The influence of functionals on density functional theory calculations of the properties of reducible transition metal oxide catalysts
- Author(s): Getsoian, AB;
- Bell, AT
- et al.
Published Web Locationhttps://doi.org/10.1021/jp409479h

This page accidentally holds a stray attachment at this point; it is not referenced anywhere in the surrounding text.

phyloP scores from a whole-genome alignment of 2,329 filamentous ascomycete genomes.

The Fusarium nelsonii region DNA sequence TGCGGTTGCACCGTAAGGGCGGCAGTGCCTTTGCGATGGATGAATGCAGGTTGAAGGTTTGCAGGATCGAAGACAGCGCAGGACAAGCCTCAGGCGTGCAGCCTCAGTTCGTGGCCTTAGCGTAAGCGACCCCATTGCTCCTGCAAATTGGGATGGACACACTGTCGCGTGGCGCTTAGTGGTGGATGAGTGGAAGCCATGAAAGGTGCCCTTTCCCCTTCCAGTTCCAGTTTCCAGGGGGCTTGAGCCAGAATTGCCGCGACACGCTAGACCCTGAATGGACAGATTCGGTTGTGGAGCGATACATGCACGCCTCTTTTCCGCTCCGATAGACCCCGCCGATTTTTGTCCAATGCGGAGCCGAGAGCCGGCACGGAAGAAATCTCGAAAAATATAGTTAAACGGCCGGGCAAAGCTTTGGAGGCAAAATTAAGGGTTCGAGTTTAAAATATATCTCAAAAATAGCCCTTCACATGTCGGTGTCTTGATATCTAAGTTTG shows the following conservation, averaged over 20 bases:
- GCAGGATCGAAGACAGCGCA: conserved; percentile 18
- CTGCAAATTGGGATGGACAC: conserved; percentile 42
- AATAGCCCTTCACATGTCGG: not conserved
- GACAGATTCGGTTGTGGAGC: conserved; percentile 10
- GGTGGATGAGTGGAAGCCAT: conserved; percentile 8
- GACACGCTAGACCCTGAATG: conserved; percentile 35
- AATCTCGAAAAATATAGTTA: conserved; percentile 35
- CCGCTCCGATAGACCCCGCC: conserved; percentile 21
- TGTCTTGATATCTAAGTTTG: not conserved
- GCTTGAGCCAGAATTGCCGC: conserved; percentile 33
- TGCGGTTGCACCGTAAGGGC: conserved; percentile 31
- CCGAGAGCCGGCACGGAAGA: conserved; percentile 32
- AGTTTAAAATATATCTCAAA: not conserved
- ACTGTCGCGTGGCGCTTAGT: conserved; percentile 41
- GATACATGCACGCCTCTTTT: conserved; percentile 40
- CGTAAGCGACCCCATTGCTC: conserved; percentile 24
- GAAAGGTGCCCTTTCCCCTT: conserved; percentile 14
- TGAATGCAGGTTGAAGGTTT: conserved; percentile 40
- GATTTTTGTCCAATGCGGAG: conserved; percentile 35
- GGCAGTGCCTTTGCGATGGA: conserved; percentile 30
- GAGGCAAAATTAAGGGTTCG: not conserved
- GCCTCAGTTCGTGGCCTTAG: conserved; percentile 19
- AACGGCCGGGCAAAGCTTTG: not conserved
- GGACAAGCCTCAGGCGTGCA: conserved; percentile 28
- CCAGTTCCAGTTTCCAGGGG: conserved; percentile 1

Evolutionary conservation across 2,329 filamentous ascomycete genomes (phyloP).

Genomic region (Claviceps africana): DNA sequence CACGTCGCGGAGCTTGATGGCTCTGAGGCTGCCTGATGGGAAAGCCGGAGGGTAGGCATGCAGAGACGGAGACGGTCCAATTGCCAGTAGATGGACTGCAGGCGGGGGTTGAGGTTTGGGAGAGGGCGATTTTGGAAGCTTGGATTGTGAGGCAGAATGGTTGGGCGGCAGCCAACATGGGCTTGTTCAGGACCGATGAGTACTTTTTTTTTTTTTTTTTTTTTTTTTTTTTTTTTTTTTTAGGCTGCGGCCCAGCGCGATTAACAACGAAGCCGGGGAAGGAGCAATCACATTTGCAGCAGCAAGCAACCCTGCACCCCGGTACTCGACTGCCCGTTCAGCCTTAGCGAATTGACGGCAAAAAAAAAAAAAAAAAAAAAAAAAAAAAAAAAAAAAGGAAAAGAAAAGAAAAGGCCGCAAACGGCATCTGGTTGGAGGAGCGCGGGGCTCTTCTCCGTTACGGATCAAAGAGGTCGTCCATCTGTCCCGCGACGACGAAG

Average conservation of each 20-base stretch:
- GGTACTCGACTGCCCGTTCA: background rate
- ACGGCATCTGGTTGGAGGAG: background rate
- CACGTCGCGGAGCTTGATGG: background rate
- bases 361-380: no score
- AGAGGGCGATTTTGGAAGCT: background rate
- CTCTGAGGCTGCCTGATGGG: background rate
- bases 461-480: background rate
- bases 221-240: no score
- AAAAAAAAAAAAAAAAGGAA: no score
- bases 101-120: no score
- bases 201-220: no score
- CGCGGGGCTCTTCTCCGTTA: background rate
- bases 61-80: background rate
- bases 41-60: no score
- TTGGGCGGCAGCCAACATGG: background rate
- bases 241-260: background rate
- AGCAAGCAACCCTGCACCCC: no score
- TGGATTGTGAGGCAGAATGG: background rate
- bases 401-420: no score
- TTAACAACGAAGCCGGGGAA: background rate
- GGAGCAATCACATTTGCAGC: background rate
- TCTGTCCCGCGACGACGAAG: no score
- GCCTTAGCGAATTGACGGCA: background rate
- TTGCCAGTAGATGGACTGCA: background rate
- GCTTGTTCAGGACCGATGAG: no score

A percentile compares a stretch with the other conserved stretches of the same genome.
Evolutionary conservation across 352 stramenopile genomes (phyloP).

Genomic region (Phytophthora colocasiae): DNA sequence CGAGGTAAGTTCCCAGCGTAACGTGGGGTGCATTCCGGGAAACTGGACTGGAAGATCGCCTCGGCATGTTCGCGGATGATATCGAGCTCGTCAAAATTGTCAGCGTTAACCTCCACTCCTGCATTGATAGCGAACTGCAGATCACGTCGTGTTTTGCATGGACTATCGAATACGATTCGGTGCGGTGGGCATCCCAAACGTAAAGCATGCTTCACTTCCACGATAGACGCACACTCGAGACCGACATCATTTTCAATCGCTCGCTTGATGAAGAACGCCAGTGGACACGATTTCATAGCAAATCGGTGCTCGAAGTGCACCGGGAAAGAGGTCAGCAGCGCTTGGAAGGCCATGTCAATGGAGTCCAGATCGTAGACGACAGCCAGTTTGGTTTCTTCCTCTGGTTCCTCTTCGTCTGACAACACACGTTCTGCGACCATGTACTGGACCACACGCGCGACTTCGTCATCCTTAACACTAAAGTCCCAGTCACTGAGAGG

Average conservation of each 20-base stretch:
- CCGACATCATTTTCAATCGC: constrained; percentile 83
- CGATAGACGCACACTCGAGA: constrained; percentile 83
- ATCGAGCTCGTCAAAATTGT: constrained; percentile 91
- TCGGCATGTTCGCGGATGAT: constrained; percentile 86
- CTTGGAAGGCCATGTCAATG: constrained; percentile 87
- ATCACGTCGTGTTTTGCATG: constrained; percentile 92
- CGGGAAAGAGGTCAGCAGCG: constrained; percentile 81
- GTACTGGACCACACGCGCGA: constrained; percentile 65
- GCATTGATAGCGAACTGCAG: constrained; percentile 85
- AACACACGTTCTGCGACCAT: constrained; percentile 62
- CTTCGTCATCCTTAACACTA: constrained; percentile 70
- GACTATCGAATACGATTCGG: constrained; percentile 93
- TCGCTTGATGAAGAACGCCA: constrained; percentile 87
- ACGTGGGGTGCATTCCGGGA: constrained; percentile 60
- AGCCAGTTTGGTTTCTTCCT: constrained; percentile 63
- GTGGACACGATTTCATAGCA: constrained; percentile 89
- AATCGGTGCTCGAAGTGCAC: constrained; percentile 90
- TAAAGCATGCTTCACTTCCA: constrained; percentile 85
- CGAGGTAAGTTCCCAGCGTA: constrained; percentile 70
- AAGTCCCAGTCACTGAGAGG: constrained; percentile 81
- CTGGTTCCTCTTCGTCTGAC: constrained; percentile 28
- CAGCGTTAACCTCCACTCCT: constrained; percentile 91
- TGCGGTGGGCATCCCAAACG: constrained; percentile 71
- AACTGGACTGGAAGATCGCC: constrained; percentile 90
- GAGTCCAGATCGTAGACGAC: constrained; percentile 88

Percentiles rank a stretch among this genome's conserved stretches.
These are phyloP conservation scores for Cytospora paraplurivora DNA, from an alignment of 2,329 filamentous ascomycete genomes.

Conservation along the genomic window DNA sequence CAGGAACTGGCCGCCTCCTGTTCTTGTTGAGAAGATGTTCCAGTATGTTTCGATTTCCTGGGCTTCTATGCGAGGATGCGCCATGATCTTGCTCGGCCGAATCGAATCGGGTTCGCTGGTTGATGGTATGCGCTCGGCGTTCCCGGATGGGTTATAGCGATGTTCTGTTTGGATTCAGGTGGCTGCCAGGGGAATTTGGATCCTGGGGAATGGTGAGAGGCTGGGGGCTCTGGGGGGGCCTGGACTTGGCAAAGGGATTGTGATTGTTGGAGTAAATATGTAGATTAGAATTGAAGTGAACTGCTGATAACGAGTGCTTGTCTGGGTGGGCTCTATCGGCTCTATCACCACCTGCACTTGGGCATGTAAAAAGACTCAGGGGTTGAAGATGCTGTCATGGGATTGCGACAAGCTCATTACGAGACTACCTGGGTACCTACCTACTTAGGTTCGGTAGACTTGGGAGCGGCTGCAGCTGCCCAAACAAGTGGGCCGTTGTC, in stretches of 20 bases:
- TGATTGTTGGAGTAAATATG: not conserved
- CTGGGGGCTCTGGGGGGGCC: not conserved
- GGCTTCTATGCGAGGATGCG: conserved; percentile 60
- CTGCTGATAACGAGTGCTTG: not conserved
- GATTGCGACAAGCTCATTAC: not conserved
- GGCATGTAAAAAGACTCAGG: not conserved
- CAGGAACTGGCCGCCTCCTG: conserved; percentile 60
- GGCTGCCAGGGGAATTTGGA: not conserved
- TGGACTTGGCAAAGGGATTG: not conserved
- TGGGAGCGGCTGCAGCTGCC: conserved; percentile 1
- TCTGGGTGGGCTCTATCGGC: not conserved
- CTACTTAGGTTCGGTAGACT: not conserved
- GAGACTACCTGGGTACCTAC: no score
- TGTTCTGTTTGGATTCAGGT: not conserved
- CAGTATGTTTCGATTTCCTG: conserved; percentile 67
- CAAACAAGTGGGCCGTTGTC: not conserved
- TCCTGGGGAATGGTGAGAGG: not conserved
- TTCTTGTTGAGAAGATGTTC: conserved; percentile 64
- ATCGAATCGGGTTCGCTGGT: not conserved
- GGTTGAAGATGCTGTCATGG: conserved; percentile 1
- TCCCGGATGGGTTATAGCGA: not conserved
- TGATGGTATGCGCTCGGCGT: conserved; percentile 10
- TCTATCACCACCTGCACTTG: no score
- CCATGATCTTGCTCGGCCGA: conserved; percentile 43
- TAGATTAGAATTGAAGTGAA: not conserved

Reducible transition metal oxides (RTMOs) comprise an important class of catalytic materials that are used for the selective oxidation and electro- and photochemical splitting of water, and as supports for metal nanoparticles. It is, therefore, highly desirable to model the properties of these materials accurately using density functional theory (DFT) in order to understand how oxide structure and performance are related and to guide the search for materials exhibiting superior performance. Unfortunately, accurate description of the structural and electronic properties of RTMOs using DFT has proven particularly challenging. The M06-L density functional, which has been shown to be broadly accurate for calculations of gas phase clusters, has recently become available to researchers carrying out calculations in the solid state, but its performance in determining the properties RTMOs has been little investigated. The aim of this work was to assess the performance of the M06-L functional for describing the structural and electronic properties of a family of RTMOs: MoO2, MoO3, and Bi2Mo3O 12. Lattice constants, band gaps, and densities of states calculated using the M06-L functional are compared to those obtained from DFT+U. We have also used the M06-L functional to determine the reaction barrier for propene activation over Bi2Mo3O12, the rate-limiting step in the oxidation of propene to acrolein. We find that while DFT calculations carried out with the M06-L functional are roughly five times more expensive computationally than those performed with DFT+U, the results obtained using the M06-L functional provide sensible results for all properties investigated, while avoiding the necessary trade-off between accurate electronic structure and accurate thermochemistry that occurs in DFT+U. © 2013 American Chemical Society.